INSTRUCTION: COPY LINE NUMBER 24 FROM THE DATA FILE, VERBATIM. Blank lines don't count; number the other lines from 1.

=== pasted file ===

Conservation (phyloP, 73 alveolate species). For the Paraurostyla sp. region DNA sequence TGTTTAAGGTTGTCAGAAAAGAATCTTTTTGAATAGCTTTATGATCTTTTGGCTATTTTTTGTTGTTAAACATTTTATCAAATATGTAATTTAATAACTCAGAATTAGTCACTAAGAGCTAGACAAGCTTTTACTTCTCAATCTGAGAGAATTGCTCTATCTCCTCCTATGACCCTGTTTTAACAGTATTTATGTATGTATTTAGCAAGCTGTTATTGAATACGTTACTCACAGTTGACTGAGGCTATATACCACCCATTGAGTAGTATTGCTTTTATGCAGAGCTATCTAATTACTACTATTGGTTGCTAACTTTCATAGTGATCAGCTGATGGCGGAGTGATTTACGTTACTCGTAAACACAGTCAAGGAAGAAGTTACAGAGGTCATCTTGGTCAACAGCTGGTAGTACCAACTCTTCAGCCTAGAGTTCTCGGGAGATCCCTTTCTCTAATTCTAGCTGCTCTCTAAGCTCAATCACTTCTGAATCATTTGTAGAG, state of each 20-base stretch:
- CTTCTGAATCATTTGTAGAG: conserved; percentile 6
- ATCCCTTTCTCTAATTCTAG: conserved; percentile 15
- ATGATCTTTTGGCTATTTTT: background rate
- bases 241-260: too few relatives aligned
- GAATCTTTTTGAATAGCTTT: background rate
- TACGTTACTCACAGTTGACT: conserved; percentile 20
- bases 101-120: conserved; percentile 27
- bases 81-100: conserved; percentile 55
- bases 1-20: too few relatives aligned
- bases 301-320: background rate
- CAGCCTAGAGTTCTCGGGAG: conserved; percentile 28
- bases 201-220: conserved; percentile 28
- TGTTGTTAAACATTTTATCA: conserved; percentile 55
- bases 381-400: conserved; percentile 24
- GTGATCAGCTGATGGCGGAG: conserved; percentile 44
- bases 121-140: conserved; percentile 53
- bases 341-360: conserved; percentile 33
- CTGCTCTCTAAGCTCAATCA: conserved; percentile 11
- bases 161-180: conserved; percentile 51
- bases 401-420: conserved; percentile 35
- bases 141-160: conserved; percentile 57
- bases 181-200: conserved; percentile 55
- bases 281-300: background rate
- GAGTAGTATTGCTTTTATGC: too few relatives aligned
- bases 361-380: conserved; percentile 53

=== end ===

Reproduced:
- bases 281-300: background rate